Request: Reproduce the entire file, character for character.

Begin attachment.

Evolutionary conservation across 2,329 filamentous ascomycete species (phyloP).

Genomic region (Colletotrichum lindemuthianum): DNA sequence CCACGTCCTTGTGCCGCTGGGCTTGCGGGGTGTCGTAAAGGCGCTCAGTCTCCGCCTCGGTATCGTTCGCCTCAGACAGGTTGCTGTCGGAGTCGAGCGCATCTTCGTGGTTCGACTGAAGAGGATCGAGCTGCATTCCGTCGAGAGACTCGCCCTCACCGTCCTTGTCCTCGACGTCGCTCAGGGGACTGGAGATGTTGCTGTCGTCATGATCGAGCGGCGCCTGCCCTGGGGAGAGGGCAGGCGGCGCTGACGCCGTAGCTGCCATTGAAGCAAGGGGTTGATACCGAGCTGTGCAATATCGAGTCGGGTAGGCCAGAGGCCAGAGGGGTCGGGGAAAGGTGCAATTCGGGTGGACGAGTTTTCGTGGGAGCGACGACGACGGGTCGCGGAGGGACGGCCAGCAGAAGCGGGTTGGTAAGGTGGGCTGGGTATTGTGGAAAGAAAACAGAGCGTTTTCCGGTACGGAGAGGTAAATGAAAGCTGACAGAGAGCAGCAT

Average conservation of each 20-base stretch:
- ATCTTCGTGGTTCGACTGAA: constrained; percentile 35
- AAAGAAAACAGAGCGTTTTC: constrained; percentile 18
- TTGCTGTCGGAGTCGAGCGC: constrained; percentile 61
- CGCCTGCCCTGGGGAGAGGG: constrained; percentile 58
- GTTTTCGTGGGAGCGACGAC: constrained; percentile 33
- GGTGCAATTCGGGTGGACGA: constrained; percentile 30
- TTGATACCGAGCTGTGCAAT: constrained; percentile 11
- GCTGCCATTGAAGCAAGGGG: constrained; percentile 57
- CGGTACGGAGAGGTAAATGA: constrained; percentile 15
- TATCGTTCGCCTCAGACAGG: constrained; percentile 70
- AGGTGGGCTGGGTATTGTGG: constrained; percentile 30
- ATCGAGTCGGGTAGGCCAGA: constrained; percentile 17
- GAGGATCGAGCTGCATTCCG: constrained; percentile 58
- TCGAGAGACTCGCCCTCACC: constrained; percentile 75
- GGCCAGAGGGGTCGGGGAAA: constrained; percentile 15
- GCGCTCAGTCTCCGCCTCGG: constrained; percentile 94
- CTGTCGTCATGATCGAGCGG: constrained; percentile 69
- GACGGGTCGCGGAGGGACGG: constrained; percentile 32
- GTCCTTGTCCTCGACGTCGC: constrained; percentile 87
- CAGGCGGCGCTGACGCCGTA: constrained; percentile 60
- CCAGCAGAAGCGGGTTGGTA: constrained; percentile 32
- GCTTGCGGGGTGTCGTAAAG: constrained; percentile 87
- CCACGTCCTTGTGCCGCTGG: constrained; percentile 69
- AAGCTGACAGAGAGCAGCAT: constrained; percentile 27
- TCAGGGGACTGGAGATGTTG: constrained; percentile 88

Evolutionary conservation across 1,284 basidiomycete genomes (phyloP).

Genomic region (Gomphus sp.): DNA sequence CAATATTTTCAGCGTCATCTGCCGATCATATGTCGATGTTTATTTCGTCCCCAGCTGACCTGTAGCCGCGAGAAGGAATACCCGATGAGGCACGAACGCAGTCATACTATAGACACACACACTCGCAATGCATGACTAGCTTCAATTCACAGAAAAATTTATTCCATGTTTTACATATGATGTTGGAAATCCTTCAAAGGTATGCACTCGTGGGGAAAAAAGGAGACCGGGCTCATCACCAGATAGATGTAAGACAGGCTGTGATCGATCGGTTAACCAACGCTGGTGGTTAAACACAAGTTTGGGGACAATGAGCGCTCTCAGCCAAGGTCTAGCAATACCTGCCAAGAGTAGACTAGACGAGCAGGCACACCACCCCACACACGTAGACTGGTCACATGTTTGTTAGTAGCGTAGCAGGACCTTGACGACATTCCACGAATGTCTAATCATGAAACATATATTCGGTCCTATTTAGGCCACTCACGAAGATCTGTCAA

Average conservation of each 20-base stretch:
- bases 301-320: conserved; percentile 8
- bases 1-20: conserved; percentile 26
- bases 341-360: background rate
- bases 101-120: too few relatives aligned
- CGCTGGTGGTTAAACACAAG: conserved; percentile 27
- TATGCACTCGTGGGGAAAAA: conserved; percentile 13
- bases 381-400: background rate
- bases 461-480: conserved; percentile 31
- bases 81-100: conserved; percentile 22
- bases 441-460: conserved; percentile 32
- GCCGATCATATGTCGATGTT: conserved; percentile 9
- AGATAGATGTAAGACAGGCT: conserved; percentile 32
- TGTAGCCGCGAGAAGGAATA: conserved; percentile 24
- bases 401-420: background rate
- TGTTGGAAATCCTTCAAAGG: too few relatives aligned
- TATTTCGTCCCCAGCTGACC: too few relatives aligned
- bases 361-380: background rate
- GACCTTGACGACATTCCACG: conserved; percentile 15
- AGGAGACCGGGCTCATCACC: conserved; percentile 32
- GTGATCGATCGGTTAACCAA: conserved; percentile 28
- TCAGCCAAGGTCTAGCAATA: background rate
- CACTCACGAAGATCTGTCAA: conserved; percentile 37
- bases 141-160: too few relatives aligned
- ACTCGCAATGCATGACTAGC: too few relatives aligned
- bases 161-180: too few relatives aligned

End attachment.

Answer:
Evolutionary conservation across 2,329 filamentous ascomycete species (phyloP).

Genomic region (Colletotrichum lindemuthianum): DNA sequence CCACGTCCTTGTGCCGCTGGGCTTGCGGGGTGTCGTAAAGGCGCTCAGTCTCCGCCTCGGTATCGTTCGCCTCAGACAGGTTGCTGTCGGAGTCGAGCGCATCTTCGTGGTTCGACTGAAGAGGATCGAGCTGCATTCCGTCGAGAGACTCGCCCTCACCGTCCTTGTCCTCGACGTCGCTCAGGGGACTGGAGATGTTGCTGTCGTCATGATCGAGCGGCGCCTGCCCTGGGGAGAGGGCAGGCGGCGCTGACGCCGTAGCTGCCATTGAAGCAAGGGGTTGATACCGAGCTGTGCAATATCGAGTCGGGTAGGCCAGAGGCCAGAGGGGTCGGGGAAAGGTGCAATTCGGGTGGACGAGTTTTCGTGGGAGCGACGACGACGGGTCGCGGAGGGACGGCCAGCAGAAGCGGGTTGGTAAGGTGGGCTGGGTATTGTGGAAAGAAAACAGAGCGTTTTCCGGTACGGAGAGGTAAATGAAAGCTGACAGAGAGCAGCAT

Average conservation of each 20-base stretch:
- ATCTTCGTGGTTCGACTGAA: constrained; percentile 35
- AAAGAAAACAGAGCGTTTTC: constrained; percentile 18
- TTGCTGTCGGAGTCGAGCGC: constrained; percentile 61
- CGCCTGCCCTGGGGAGAGGG: constrained; percentile 58
- GTTTTCGTGGGAGCGACGAC: constrained; percentile 33
- GGTGCAATTCGGGTGGACGA: constrained; percentile 30
- TTGATACCGAGCTGTGCAAT: constrained; percentile 11
- GCTGCCATTGAAGCAAGGGG: constrained; percentile 57
- CGGTACGGAGAGGTAAATGA: constrained; percentile 15
- TATCGTTCGCCTCAGACAGG: constrained; percentile 70
- AGGTGGGCTGGGTATTGTGG: constrained; percentile 30
- ATCGAGTCGGGTAGGCCAGA: constrained; percentile 17
- GAGGATCGAGCTGCATTCCG: constrained; percentile 58
- TCGAGAGACTCGCCCTCACC: constrained; percentile 75
- GGCCAGAGGGGTCGGGGAAA: constrained; percentile 15
- GCGCTCAGTCTCCGCCTCGG: constrained; percentile 94
- CTGTCGTCATGATCGAGCGG: constrained; percentile 69
- GACGGGTCGCGGAGGGACGG: constrained; percentile 32
- GTCCTTGTCCTCGACGTCGC: constrained; percentile 87
- CAGGCGGCGCTGACGCCGTA: constrained; percentile 60
- CCAGCAGAAGCGGGTTGGTA: constrained; percentile 32
- GCTTGCGGGGTGTCGTAAAG: constrained; percentile 87
- CCACGTCCTTGTGCCGCTGG: constrained; percentile 69
- AAGCTGACAGAGAGCAGCAT: constrained; percentile 27
- TCAGGGGACTGGAGATGTTG: constrained; percentile 88

Evolutionary conservation across 1,284 basidiomycete genomes (phyloP).

Genomic region (Gomphus sp.): DNA sequence CAATATTTTCAGCGTCATCTGCCGATCATATGTCGATGTTTATTTCGTCCCCAGCTGACCTGTAGCCGCGAGAAGGAATACCCGATGAGGCACGAACGCAGTCATACTATAGACACACACACTCGCAATGCATGACTAGCTTCAATTCACAGAAAAATTTATTCCATGTTTTACATATGATGTTGGAAATCCTTCAAAGGTATGCACTCGTGGGGAAAAAAGGAGACCGGGCTCATCACCAGATAGATGTAAGACAGGCTGTGATCGATCGGTTAACCAACGCTGGTGGTTAAACACAAGTTTGGGGACAATGAGCGCTCTCAGCCAAGGTCTAGCAATACCTGCCAAGAGTAGACTAGACGAGCAGGCACACCACCCCACACACGTAGACTGGTCACATGTTTGTTAGTAGCGTAGCAGGACCTTGACGACATTCCACGAATGTCTAATCATGAAACATATATTCGGTCCTATTTAGGCCACTCACGAAGATCTGTCAA

Average conservation of each 20-base stretch:
- bases 301-320: conserved; percentile 8
- bases 1-20: conserved; percentile 26
- bases 341-360: background rate
- bases 101-120: too few relatives aligned
- CGCTGGTGGTTAAACACAAG: conserved; percentile 27
- TATGCACTCGTGGGGAAAAA: conserved; percentile 13
- bases 381-400: background rate
- bases 461-480: conserved; percentile 31
- bases 81-100: conserved; percentile 22
- bases 441-460: conserved; percentile 32
- GCCGATCATATGTCGATGTT: conserved; percentile 9
- AGATAGATGTAAGACAGGCT: conserved; percentile 32
- TGTAGCCGCGAGAAGGAATA: conserved; percentile 24
- bases 401-420: background rate
- TGTTGGAAATCCTTCAAAGG: too few relatives aligned
- TATTTCGTCCCCAGCTGACC: too few relatives aligned
- bases 361-380: background rate
- GACCTTGACGACATTCCACG: conserved; percentile 15
- AGGAGACCGGGCTCATCACC: conserved; percentile 32
- GTGATCGATCGGTTAACCAA: conserved; percentile 28
- TCAGCCAAGGTCTAGCAATA: background rate
- CACTCACGAAGATCTGTCAA: conserved; percentile 37
- bases 141-160: too few relatives aligned
- ACTCGCAATGCATGACTAGC: too few relatives aligned
- bases 161-180: too few relatives aligned